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Social and Environmental Safeguards Specialist
|Application Deadline :||19-Jun-20 (Midnight New York, USA)|
|Type of Contract :||Individual Contract|
|Post Level :||International Consultant|
|Languages Required :||English|
|Duration of Initial Contract :||20 working days spread out over the period from July 2020 to December 2020.|
|Expected Duration of Assignment :||20 working days spread out over the period from July 2020 to December 2020.|
The current Lebanese transport sector is not sustainable characterized by the absence of reliable public transport, underdeveloped and uncoordinated public works, prevalence of old and pollutive cars, and very high rate of car ownership. As a result, the transport sector is the second largest contributor of Lebanon’s greenhouse gas (GHG) emissions, accounting for 23% of the total emissions and also contributing the emissions of other pollutants such as NOx (60%), CO (99%), SO2(5%) and particulate matter, VOC, copper, zinc and lead. As for the contribution of the different vehicle categories, passenger cars have the highest share of the emissions with 58.38% of the total transport GHG emissions while light-duty vehicles (LDV), heavy-duty vehicles (HDV), and motorcycles account for 17.46%, 23.81%, and 0.35% respectively. It is estimated that air pollution from polluting old cars costs at least $ 200 million of economic loss per year resulting from morbidity, adult mortality, child mortality and discomfort, which does not include the cost from health care services. A substantial additional impact is that of congestion, leading to an estimated increase of travel time, where one estimate puts the burden of congestion at 8% of GDP per annum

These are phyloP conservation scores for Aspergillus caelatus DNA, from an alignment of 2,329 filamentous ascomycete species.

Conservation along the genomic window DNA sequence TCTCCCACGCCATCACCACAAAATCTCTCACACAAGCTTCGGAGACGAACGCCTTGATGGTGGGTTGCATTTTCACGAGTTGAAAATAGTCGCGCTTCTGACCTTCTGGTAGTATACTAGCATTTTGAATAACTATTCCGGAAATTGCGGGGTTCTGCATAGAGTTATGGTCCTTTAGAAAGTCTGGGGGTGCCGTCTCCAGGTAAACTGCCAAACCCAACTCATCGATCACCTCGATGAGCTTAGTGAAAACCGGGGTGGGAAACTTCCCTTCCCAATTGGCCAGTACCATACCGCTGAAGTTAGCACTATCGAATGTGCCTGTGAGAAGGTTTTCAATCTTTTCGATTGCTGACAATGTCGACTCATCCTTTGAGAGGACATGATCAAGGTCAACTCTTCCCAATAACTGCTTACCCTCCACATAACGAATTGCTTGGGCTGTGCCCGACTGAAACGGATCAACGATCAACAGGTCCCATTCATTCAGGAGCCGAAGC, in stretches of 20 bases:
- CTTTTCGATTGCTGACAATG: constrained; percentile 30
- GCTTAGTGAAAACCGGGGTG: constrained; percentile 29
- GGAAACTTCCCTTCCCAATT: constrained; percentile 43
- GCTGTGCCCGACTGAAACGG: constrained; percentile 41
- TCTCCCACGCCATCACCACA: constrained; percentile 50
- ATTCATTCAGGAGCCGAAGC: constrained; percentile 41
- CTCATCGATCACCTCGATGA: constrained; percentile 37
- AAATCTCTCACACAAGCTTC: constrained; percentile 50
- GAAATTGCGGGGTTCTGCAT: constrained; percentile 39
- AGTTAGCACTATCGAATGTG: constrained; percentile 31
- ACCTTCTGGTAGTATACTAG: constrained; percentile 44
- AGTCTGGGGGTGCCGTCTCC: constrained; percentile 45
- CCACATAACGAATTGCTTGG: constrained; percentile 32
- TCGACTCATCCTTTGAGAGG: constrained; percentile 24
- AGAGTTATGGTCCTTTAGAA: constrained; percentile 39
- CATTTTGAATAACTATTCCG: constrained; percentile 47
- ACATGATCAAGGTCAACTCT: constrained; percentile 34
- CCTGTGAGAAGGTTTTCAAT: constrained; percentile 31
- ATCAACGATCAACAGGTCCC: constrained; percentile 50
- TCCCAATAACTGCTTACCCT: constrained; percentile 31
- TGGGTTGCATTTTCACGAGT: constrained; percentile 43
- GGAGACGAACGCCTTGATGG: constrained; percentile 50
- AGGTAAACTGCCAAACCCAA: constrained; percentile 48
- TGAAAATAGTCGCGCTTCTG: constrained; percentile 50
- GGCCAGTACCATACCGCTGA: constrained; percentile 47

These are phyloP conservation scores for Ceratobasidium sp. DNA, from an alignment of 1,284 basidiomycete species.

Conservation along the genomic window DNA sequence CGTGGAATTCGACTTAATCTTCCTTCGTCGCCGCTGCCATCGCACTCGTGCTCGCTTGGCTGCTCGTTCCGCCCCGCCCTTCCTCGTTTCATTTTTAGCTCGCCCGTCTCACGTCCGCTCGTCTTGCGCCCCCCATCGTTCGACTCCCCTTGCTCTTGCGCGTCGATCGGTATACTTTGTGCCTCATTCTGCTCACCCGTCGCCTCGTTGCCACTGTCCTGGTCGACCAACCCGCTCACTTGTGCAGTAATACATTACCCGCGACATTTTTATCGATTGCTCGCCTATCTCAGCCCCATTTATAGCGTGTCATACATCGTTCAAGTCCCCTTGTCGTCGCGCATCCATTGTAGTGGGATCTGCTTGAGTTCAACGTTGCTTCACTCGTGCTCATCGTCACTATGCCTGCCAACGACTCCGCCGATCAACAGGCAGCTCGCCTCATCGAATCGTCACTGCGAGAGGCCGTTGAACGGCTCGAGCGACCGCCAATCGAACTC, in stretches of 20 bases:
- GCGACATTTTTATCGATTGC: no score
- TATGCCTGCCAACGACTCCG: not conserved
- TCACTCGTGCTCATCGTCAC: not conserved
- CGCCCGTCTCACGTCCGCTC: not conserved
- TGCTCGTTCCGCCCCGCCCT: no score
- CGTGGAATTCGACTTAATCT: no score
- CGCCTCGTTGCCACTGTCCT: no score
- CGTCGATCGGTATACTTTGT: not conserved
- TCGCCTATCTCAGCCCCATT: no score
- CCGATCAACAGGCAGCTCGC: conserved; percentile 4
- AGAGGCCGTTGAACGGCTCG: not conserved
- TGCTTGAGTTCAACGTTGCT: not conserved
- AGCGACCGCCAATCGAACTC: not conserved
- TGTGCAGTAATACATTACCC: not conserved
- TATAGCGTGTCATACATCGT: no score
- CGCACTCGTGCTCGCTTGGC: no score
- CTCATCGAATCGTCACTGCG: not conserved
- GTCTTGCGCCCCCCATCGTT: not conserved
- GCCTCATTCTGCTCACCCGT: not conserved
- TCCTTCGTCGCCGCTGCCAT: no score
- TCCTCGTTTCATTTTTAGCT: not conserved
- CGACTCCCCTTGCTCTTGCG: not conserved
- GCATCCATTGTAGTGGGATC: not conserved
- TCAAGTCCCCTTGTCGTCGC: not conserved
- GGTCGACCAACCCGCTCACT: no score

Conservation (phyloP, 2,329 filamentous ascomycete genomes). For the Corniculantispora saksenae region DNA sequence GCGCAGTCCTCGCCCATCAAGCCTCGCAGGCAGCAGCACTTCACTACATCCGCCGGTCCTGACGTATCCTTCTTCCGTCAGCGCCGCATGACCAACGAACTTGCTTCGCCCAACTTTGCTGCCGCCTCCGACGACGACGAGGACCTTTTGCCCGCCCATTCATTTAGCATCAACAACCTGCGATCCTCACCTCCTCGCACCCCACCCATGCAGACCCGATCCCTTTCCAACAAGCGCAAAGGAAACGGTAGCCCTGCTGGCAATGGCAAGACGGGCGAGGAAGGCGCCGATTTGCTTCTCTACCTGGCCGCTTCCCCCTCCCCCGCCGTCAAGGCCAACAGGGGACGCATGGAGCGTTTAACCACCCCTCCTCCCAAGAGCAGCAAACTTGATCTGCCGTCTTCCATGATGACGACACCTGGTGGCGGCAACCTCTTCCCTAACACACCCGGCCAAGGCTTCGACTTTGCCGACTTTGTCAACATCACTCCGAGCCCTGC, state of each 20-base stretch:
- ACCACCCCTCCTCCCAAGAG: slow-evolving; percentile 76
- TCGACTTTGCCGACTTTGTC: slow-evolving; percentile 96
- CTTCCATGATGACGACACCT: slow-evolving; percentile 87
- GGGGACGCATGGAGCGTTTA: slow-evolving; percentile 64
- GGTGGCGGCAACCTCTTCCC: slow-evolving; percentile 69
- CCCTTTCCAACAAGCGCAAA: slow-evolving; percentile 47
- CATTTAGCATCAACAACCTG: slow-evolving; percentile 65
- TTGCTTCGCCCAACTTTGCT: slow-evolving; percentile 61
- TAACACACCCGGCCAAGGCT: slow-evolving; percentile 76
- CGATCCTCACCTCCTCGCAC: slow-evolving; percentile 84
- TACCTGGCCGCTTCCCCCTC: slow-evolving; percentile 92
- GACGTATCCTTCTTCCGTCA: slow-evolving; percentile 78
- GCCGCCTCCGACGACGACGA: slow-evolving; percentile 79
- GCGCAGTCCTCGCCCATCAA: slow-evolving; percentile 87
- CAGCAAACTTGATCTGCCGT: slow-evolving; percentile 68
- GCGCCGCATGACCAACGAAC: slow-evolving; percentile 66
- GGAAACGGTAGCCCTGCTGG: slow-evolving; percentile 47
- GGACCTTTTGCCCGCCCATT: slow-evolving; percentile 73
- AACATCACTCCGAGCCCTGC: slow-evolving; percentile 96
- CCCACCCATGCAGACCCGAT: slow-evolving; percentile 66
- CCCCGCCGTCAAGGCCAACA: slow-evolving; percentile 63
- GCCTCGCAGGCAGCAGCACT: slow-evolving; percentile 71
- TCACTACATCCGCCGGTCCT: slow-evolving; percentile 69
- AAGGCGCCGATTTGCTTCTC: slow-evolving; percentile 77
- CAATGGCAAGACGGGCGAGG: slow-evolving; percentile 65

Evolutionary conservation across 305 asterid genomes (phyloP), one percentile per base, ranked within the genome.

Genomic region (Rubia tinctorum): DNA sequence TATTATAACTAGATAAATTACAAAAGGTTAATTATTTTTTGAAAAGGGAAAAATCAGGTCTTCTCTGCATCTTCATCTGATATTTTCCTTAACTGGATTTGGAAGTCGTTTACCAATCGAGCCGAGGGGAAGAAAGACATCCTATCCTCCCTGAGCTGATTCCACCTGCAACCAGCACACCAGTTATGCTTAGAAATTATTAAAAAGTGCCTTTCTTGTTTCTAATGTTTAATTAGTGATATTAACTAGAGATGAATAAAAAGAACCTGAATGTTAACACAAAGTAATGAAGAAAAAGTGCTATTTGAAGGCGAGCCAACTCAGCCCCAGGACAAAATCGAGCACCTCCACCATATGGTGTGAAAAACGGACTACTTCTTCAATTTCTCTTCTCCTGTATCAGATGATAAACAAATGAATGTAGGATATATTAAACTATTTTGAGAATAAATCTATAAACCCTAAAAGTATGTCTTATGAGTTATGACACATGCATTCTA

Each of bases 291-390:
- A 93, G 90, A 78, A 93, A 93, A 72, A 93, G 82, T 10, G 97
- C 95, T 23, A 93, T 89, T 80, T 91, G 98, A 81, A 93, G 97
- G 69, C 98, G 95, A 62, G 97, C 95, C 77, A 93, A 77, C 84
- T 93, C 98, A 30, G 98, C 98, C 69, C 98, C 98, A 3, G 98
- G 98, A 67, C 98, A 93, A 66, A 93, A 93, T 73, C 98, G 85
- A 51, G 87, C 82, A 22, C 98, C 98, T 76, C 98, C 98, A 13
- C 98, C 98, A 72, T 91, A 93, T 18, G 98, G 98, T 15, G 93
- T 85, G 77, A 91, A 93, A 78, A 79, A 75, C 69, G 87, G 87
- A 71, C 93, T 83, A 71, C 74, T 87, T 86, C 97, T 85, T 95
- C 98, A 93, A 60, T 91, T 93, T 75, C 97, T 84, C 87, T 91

The public institutional structure of the transport sector in Lebanon is subjected to fragmented structure. The planning and regulation of public transport is undertaken by the Ministry of Public Works and Transport (MPWT). This includes the licensing of companies to undertake public transport services, fare setting, and planning. The MPWT oversees the construction and maintenance of the national highways and road networks. The MPWT is also the guardian of the state-owned enterprise, the Railways and Public Transport Authority (RPTA), a public institution with a semi-independent legal identity with financial and administrative autonomy. However, the RPTA has not been able to effectively play its role due to the destruction of railways, tramways, and most of the buses that were once under its management. The Ministry of Interior and Municipalities (MoIM) licenses vehicles and drivers and undertakes the overall management of vehicle inspections, in addition to the responsibility for the enforcement of traffic law, including on public transport, through the Internal Security Forces (ISF). Municipalities are also assigned some public transport competences through the Municipal Law while also being responsible for planning and implementation of urban projects. The Council for Development and Reconstruction (CDR) has competencies in national planning, including transport planning, and the execution of large infrastructure projects such as road and transport through project-specific mandates by the Council of Ministers.